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KonstantinGorskov

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About KonstantinGorskov

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  1. KonstantinGorskov

    Is integer gets truncated?

    It is code part from GLSL fragment shader (Unity 3.3), (GLSL 2.0 I guess) I'm passing 4 bytes encoded into RGBA, and emulating bit shifting to get them back; (32bit depth, on C# side it is int32 value) int depth2_i = ((color_full.x * 255) * 16777216) + ((color_full.y * 255) * 65536) + ((color_full.z * 255) * 256) + 0; float depth2 = depth2_i/2147483647f; Inside C# code, depth2 returns 0.49..... after division, as it should. Inside GLSL shader, I get black pixel (0) I assume, that my (int depth2_i) gets truncated, same goes for float depth2_i . Is that GLSL limitation?
  2. KonstantinGorskov

    Help (understand) convert small vector code to C#

    Thanks a lot! It all makes sense now.
  3. KonstantinGorskov

    Why image bits are ouf of range?

    Oh... thank you! Pretty stupid of me to confuse that.
  4. With FreeImage.NET library, I can read EXR 32bit/c file. And get pointer to image bits. IntPtr input = FreeImage.GetBits(dib); byte* ptr = (byte*)input.ToPointer(); What is want to do next, is reconstruct first channel value and store it as float; for (int i2 = 0; i2 < _width; i2++) { for (int k = 0; k < _height; k++) { byte[] nn = new byte[4]; nn[0] = ptr[(pix * 32)]; nn[1] = ptr[(pix * 32)+ 1]; nn[2] = ptr[(pix * 32)+ 2]; nn[3] = ptr[(pix * 32)+ 3]; float depth = BitConverter.ToInt32(nn,0); But using this loop, I get out of bit range. Why? If channel has 32 bits, I can safely loop through all bits within _width*_height_*32 range? Pixel bit0per0channel is 96. Where I might be wrong?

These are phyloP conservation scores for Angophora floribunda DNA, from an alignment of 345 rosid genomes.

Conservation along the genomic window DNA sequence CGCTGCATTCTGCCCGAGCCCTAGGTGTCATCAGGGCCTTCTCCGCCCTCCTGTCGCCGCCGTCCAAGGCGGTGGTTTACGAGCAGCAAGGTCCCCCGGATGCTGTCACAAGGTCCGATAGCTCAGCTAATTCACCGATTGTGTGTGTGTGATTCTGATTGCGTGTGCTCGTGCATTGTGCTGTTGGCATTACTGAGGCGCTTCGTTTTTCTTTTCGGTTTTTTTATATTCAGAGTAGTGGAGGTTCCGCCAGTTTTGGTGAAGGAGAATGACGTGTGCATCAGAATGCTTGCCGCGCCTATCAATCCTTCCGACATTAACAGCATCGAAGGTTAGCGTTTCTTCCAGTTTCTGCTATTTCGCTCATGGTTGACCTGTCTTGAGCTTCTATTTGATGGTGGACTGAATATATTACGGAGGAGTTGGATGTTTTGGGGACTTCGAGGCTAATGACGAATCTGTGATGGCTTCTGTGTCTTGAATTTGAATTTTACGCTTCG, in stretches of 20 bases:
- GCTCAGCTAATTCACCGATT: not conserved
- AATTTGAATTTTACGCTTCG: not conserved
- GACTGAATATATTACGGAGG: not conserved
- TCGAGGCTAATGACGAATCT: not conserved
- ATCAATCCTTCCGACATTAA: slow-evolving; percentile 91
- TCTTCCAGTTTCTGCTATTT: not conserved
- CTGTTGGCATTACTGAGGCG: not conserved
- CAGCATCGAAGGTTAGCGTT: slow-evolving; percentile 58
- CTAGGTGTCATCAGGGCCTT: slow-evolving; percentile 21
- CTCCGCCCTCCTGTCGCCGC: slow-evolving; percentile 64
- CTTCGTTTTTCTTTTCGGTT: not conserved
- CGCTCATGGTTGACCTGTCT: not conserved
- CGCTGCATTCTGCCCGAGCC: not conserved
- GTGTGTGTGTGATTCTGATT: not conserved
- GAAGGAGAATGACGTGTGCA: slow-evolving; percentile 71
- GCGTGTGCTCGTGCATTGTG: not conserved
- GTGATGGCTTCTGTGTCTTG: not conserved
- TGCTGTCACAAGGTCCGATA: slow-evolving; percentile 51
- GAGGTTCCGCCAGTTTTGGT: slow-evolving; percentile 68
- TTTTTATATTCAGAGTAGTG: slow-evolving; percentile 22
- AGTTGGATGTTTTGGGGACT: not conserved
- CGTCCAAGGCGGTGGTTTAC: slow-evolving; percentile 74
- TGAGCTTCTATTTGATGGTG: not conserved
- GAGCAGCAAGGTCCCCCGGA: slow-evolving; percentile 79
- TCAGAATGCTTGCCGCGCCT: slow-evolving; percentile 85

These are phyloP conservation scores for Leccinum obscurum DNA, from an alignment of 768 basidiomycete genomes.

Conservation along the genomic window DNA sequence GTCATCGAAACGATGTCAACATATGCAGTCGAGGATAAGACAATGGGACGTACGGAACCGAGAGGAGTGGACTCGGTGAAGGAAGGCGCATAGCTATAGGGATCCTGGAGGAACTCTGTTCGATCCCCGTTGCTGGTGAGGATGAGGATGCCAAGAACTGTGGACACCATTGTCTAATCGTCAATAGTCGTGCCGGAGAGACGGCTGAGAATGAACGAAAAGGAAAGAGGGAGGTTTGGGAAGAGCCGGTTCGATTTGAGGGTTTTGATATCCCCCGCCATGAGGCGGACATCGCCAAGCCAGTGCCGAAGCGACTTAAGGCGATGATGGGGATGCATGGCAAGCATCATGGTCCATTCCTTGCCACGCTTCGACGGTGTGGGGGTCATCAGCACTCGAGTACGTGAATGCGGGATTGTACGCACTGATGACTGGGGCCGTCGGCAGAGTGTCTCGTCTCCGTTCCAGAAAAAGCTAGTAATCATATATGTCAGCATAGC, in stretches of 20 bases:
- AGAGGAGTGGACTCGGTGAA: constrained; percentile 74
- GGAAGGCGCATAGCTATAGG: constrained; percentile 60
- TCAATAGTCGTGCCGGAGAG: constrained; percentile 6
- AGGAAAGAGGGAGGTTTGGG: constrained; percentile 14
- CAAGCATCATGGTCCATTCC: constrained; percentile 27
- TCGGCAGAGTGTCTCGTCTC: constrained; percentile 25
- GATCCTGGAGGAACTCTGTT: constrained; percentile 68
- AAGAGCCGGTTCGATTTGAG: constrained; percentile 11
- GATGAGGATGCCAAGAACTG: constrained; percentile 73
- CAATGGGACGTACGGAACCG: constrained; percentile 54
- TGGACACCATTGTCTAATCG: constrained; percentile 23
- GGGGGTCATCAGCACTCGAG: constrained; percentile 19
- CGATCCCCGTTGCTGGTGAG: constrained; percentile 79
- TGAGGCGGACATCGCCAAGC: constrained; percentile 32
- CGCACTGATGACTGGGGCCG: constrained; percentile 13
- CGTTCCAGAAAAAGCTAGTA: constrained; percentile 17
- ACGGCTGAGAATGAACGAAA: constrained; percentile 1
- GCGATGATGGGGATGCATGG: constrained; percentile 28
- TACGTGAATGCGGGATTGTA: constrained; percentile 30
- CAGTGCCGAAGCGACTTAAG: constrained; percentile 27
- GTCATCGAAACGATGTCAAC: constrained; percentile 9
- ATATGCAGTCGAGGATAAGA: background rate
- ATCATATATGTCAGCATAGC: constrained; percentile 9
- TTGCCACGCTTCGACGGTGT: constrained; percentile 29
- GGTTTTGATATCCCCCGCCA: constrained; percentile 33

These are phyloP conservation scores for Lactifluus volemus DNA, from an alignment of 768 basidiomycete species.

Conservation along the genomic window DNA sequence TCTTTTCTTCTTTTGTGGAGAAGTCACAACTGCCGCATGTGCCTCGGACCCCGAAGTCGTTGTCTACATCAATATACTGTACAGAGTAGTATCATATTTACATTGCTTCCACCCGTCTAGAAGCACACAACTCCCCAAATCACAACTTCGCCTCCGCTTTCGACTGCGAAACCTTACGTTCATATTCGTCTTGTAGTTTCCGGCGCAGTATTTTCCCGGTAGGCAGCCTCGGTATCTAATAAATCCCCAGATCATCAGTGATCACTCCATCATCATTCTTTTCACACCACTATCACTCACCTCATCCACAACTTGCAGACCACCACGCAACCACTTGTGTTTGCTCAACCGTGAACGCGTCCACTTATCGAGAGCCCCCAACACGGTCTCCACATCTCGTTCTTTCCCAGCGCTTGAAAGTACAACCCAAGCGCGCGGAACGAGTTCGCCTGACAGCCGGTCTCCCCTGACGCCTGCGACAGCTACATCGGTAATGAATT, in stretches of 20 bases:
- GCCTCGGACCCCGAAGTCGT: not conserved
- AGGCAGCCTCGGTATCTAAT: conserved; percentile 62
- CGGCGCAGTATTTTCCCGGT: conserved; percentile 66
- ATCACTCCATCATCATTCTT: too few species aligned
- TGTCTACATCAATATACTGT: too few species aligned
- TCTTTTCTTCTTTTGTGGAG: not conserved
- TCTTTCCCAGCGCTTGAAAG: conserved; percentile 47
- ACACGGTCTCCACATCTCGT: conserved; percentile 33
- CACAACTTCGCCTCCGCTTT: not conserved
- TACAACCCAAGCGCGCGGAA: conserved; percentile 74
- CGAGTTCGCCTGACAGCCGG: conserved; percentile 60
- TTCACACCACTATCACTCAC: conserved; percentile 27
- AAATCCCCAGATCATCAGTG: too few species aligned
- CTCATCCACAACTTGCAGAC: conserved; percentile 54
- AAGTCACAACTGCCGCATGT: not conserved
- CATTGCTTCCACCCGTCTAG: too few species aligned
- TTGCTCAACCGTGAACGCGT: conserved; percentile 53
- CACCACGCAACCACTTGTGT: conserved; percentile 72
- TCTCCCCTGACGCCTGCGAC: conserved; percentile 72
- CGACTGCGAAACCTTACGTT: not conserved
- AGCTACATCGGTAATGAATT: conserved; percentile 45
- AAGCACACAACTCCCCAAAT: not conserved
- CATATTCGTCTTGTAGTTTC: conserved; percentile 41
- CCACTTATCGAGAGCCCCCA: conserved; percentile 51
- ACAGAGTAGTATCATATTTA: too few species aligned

5. I have found code, which packs float value into RGBA texture. I have founded a way to extract float value from my EXR depth texture on C# side. Now I need to pack into png image. Original code is: const vec4 bitSh = vec4(256.0 * 256.0 * 256.0, 256.0 * 256.0,256.0, 1.0); const vec4 bitMsk = vec4(0,1.0 / 256.0, 1.0 / 256.0,1.0 / 256.0); vec4 comp = fract(depth * bitSh); comp -= comp.xxyz * bitMsk; I can easily emulate vec4 with C#. But what about this fract(depth * bitSh) part? What is actually going on in there? And what comp.xxyz stands here for?
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